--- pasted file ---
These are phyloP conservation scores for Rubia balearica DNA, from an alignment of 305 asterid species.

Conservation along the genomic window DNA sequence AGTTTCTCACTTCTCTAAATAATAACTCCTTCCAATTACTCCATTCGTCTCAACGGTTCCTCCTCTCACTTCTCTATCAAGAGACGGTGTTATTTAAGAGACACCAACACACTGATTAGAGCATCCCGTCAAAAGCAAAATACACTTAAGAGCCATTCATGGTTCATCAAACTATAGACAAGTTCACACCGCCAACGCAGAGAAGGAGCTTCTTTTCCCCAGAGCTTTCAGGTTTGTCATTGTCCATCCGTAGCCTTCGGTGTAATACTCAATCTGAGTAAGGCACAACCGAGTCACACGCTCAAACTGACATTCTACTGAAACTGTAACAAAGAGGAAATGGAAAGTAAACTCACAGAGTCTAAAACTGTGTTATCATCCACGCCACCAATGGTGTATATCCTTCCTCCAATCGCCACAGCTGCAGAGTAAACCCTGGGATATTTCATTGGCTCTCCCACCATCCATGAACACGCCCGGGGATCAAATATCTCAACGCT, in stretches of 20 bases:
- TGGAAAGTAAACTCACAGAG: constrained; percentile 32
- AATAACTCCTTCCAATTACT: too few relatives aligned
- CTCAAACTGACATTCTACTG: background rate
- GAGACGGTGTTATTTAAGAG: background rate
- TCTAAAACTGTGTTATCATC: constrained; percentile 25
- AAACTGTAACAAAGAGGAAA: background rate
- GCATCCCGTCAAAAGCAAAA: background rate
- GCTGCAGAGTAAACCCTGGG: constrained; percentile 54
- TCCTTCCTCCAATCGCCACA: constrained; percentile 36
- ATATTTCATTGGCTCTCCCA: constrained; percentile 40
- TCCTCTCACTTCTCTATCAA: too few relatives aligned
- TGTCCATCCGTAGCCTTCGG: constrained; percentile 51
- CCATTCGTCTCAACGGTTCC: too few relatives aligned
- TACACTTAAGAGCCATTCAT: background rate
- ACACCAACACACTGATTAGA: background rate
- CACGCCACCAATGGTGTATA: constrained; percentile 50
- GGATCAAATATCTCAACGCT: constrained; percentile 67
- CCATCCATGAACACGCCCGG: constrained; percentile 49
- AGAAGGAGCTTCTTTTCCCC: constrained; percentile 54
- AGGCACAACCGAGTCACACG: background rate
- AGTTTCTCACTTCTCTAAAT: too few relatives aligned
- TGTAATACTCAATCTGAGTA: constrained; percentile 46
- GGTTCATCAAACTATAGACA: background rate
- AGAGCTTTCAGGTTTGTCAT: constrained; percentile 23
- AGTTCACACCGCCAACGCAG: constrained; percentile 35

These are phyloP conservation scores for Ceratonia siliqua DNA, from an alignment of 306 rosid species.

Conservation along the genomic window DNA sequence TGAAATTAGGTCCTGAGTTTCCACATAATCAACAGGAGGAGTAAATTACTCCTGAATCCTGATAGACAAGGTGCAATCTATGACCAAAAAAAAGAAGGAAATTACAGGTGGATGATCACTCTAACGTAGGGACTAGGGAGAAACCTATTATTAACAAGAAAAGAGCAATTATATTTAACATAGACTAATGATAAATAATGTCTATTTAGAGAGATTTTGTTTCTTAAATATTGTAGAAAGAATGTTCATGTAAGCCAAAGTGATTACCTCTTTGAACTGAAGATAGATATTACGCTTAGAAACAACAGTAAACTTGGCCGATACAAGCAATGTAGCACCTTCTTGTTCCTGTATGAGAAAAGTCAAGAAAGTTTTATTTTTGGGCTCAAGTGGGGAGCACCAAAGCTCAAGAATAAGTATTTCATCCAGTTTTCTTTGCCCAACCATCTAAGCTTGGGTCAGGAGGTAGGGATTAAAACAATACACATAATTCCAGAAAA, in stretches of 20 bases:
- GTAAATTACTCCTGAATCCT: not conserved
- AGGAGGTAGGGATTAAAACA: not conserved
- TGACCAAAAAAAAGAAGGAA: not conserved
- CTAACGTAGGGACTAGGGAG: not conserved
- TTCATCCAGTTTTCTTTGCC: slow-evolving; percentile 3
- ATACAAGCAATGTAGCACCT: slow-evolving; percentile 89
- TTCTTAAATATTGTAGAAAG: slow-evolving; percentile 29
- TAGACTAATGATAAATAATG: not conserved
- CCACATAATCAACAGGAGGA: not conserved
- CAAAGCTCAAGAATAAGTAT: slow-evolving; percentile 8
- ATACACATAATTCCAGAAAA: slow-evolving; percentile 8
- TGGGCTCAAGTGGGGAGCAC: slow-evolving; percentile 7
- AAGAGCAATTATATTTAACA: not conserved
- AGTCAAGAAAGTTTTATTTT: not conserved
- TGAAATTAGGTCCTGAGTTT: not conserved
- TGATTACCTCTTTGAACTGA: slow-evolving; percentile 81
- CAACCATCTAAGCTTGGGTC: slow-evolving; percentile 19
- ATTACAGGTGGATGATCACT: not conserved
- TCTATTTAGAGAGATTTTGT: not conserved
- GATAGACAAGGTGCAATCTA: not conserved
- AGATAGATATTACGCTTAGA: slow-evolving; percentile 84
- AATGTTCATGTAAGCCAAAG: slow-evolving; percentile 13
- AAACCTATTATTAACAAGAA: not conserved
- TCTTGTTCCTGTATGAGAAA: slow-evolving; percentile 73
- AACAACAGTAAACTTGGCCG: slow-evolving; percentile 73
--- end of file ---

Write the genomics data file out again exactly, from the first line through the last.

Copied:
These are phyloP conservation scores for Rubia balearica DNA, from an alignment of 305 asterid species.

Conservation along the genomic window DNA sequence AGTTTCTCACTTCTCTAAATAATAACTCCTTCCAATTACTCCATTCGTCTCAACGGTTCCTCCTCTCACTTCTCTATCAAGAGACGGTGTTATTTAAGAGACACCAACACACTGATTAGAGCATCCCGTCAAAAGCAAAATACACTTAAGAGCCATTCATGGTTCATCAAACTATAGACAAGTTCACACCGCCAACGCAGAGAAGGAGCTTCTTTTCCCCAGAGCTTTCAGGTTTGTCATTGTCCATCCGTAGCCTTCGGTGTAATACTCAATCTGAGTAAGGCACAACCGAGTCACACGCTCAAACTGACATTCTACTGAAACTGTAACAAAGAGGAAATGGAAAGTAAACTCACAGAGTCTAAAACTGTGTTATCATCCACGCCACCAATGGTGTATATCCTTCCTCCAATCGCCACAGCTGCAGAGTAAACCCTGGGATATTTCATTGGCTCTCCCACCATCCATGAACACGCCCGGGGATCAAATATCTCAACGCT, in stretches of 20 bases:
- TGGAAAGTAAACTCACAGAG: constrained; percentile 32
- AATAACTCCTTCCAATTACT: too few relatives aligned
- CTCAAACTGACATTCTACTG: background rate
- GAGACGGTGTTATTTAAGAG: background rate
- TCTAAAACTGTGTTATCATC: constrained; percentile 25
- AAACTGTAACAAAGAGGAAA: background rate
- GCATCCCGTCAAAAGCAAAA: background rate
- GCTGCAGAGTAAACCCTGGG: constrained; percentile 54
- TCCTTCCTCCAATCGCCACA: constrained; percentile 36
- ATATTTCATTGGCTCTCCCA: constrained; percentile 40
- TCCTCTCACTTCTCTATCAA: too few relatives aligned
- TGTCCATCCGTAGCCTTCGG: constrained; percentile 51
- CCATTCGTCTCAACGGTTCC: too few relatives aligned
- TACACTTAAGAGCCATTCAT: background rate
- ACACCAACACACTGATTAGA: background rate
- CACGCCACCAATGGTGTATA: constrained; percentile 50
- GGATCAAATATCTCAACGCT: constrained; percentile 67
- CCATCCATGAACACGCCCGG: constrained; percentile 49
- AGAAGGAGCTTCTTTTCCCC: constrained; percentile 54
- AGGCACAACCGAGTCACACG: background rate
- AGTTTCTCACTTCTCTAAAT: too few relatives aligned
- TGTAATACTCAATCTGAGTA: constrained; percentile 46
- GGTTCATCAAACTATAGACA: background rate
- AGAGCTTTCAGGTTTGTCAT: constrained; percentile 23
- AGTTCACACCGCCAACGCAG: constrained; percentile 35

These are phyloP conservation scores for Ceratonia siliqua DNA, from an alignment of 306 rosid species.

Conservation along the genomic window DNA sequence TGAAATTAGGTCCTGAGTTTCCACATAATCAACAGGAGGAGTAAATTACTCCTGAATCCTGATAGACAAGGTGCAATCTATGACCAAAAAAAAGAAGGAAATTACAGGTGGATGATCACTCTAACGTAGGGACTAGGGAGAAACCTATTATTAACAAGAAAAGAGCAATTATATTTAACATAGACTAATGATAAATAATGTCTATTTAGAGAGATTTTGTTTCTTAAATATTGTAGAAAGAATGTTCATGTAAGCCAAAGTGATTACCTCTTTGAACTGAAGATAGATATTACGCTTAGAAACAACAGTAAACTTGGCCGATACAAGCAATGTAGCACCTTCTTGTTCCTGTATGAGAAAAGTCAAGAAAGTTTTATTTTTGGGCTCAAGTGGGGAGCACCAAAGCTCAAGAATAAGTATTTCATCCAGTTTTCTTTGCCCAACCATCTAAGCTTGGGTCAGGAGGTAGGGATTAAAACAATACACATAATTCCAGAAAA, in stretches of 20 bases:
- GTAAATTACTCCTGAATCCT: not conserved
- AGGAGGTAGGGATTAAAACA: not conserved
- TGACCAAAAAAAAGAAGGAA: not conserved
- CTAACGTAGGGACTAGGGAG: not conserved
- TTCATCCAGTTTTCTTTGCC: slow-evolving; percentile 3
- ATACAAGCAATGTAGCACCT: slow-evolving; percentile 89
- TTCTTAAATATTGTAGAAAG: slow-evolving; percentile 29
- TAGACTAATGATAAATAATG: not conserved
- CCACATAATCAACAGGAGGA: not conserved
- CAAAGCTCAAGAATAAGTAT: slow-evolving; percentile 8
- ATACACATAATTCCAGAAAA: slow-evolving; percentile 8
- TGGGCTCAAGTGGGGAGCAC: slow-evolving; percentile 7
- AAGAGCAATTATATTTAACA: not conserved
- AGTCAAGAAAGTTTTATTTT: not conserved
- TGAAATTAGGTCCTGAGTTT: not conserved
- TGATTACCTCTTTGAACTGA: slow-evolving; percentile 81
- CAACCATCTAAGCTTGGGTC: slow-evolving; percentile 19
- ATTACAGGTGGATGATCACT: not conserved
- TCTATTTAGAGAGATTTTGT: not conserved
- GATAGACAAGGTGCAATCTA: not conserved
- AGATAGATATTACGCTTAGA: slow-evolving; percentile 84
- AATGTTCATGTAAGCCAAAG: slow-evolving; percentile 13
- AAACCTATTATTAACAAGAA: not conserved
- TCTTGTTCCTGTATGAGAAA: slow-evolving; percentile 73
- AACAACAGTAAACTTGGCCG: slow-evolving; percentile 73